Marks Spencer

Topics: Supply chain management, Supply chain, Michael Marks Pages: 24 (9814 words) Published: February 27, 2015
This case was
prepared by Martin
Christopher and
Helen Peck of
Cranfield School
of Management,
Cranfield University
United Kingdom.

Marks & Spencer had long been the doyenne of British
retailing, its name a by-word for quality, service and value for money. Having turned in record profits for 1998 and
accelerated its global expansion plans, things suddenly went horribly wrong for the retailer. Out-of-touch management,
complacency in marketing and above all an ossified supply
chain were subsequently identified as root causes of the
retailer’s problems.
Marks & Spencer’s partnership approach to supply chain
management had made it a textbook favorite and the subject
of numerous magazine articles, almost all of them
complimentary. But how had things slipped so far without
anyone noticing and, importantly, what could be done to put
things right?
The case examines the events leading up to the retailer’s fall from grace, its management’s efforts to put things right and the results of their endeavors. It leaves the reader to identify the pitfalls in the course of action taken and to recommend

what changes might be made to retrieve the situation.


For managers at Marks & Spencer the year 2000 was turning out to be a less than auspicious transition from one century to the next. The previous 18 months had seen cadres of senior staff dismissed or redeployed in newly created posts with job descriptions that bore little resemblance to the ones they’d had before. Few would argue that the company had lost its way in recent times, becoming complacent and out of touch with the customer. Now though the company was fighting back with enticing new stores, products, services and a sophisticated new image. However, as newly appointed marketing director Alan McWalter had pointed out, it was going to take more than smart new store layouts to turn around the struggling giant.

“We won’t change M&S by changing a bag or the look of some packaging…First and foremost we have to say, ‘Have we got our stores in the right place with the right merchandise at the right time”. [Alan McWalter, Marketing Director, March 2000i] COMPANY BACKGROUND – THE 1890s TO THE 1990s.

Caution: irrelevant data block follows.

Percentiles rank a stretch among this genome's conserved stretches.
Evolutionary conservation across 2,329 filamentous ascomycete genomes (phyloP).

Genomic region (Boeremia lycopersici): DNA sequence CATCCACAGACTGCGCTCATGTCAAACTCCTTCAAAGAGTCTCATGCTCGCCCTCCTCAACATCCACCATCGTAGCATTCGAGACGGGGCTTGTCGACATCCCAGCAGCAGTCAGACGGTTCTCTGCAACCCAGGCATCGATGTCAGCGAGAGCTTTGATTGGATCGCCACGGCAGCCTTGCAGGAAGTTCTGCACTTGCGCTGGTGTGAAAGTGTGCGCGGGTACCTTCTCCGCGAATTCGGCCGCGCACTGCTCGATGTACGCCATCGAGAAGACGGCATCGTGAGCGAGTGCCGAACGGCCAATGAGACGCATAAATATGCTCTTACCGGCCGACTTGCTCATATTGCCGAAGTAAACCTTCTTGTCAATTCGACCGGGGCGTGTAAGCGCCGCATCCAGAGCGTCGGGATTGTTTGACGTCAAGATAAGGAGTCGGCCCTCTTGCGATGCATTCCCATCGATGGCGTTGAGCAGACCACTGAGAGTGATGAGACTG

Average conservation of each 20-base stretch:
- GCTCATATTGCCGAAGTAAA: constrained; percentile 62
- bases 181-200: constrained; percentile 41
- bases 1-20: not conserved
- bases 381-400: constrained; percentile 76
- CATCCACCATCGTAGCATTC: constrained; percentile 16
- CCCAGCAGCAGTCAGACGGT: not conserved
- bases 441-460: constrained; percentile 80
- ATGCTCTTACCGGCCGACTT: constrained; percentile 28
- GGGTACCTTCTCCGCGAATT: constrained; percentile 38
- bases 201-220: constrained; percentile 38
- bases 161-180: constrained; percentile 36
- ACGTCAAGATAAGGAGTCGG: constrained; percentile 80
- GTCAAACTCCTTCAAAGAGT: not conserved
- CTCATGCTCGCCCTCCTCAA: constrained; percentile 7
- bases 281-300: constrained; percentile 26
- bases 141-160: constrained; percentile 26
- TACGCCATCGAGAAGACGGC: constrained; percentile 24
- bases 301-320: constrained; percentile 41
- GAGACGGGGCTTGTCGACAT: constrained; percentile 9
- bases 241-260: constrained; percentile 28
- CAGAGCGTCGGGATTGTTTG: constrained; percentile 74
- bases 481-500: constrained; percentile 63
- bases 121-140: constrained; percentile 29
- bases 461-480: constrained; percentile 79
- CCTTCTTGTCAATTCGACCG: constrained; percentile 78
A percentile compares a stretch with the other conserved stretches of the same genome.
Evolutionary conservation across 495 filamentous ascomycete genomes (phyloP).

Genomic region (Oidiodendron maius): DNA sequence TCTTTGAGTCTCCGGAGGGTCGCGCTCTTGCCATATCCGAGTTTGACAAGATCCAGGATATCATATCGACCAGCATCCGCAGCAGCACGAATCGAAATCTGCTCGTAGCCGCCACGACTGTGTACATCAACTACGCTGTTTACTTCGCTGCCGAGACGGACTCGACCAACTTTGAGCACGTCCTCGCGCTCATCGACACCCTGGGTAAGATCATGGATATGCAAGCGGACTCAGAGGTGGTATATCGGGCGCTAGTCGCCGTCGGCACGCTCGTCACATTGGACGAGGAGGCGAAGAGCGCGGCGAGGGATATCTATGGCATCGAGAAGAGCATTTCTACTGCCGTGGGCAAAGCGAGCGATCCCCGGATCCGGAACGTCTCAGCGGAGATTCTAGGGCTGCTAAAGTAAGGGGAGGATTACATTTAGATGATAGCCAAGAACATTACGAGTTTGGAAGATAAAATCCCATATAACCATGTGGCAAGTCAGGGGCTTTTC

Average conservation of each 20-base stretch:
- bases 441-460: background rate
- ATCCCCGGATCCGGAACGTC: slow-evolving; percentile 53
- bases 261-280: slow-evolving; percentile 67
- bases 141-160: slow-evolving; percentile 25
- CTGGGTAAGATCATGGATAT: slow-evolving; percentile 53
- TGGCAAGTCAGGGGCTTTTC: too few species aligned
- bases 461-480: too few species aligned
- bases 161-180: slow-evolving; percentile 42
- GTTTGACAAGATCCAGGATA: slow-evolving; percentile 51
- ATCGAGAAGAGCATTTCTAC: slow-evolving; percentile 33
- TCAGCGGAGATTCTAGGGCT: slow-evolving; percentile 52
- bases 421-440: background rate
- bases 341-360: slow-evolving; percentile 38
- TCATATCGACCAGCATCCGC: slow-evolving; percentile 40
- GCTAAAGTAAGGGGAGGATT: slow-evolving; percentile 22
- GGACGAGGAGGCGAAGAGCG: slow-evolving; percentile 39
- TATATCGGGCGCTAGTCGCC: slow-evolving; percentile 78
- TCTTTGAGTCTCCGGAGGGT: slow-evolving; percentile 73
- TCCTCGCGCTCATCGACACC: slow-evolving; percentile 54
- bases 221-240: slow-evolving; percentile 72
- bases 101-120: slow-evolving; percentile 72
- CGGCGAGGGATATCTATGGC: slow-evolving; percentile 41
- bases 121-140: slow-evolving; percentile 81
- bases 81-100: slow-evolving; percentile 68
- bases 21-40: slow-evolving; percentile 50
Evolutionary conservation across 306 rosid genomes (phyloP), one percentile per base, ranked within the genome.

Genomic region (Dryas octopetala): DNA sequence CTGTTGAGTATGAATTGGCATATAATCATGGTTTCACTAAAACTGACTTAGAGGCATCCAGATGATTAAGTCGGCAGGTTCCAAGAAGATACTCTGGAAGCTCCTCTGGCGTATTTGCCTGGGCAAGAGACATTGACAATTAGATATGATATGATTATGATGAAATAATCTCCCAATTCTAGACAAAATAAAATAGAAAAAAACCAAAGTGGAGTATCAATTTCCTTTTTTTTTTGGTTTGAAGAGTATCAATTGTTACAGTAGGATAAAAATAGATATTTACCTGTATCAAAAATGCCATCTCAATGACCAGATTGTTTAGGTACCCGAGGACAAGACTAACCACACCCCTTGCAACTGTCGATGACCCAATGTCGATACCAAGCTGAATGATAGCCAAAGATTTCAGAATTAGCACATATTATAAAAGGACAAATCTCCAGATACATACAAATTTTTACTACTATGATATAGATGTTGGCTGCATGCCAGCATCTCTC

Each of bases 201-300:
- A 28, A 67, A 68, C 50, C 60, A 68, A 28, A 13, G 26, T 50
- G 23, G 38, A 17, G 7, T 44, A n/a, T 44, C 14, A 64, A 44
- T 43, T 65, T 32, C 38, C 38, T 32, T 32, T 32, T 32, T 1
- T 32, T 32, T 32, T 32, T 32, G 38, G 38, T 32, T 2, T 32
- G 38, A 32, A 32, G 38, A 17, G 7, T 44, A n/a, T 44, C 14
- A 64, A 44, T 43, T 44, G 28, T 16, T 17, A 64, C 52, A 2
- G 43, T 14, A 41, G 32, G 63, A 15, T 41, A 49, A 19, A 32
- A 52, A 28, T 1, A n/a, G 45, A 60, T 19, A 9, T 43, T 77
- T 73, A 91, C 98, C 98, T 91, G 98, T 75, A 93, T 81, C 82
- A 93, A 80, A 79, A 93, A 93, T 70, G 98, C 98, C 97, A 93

Marks & Spencer was formed in 1894, when Russian émigré and successful market stall holder Michael Marks formed a partnership with Tom Spencer, a cashier employed by textile manufacturer I. J. Dewhirst. Marks’ first market stall had been financed by factory owner Isaac Dewhirst. The Marks & Spencer partnership had all the ingredients of a winning team, combining entrepreneurial flair with the commercial acumen required to develop a string of ‘Penny Bazaars’. In the 1920s the business went on to adopt the then revolutionary policy of buying direct from manufacturers, instead of through wholesalers. These unique supplier relationships gave the business an advantage that few of its rivals could match. In 1926, Marks & Spencer was floated on the London stock exchange. Two years later, it registered the St. Michael trademark, removing manufacturer’s own brands from its rapidly expanding chain of stores. By the early 1930s Marks & Spencer had established a presence on London’s fashionable Oxford Street. Soon afterwards, food departments selling canned produce were introduced into the stores. The company had by now acquired a reputation for excellent service, quality, and value for money. During the Second World War (1939-1945), the British Government turned to Marks & Spencer for expertise when setting up its wartime Utility Scheme, a program designed to bring clothing of dependable quality within the reach of everyone. Marks & Spencer was by now a British institution.


In 1973 the company opened its first overseas store in Canada and in 1975 it ventured into Europe, opening stores in two Continental European capitals, Paris...
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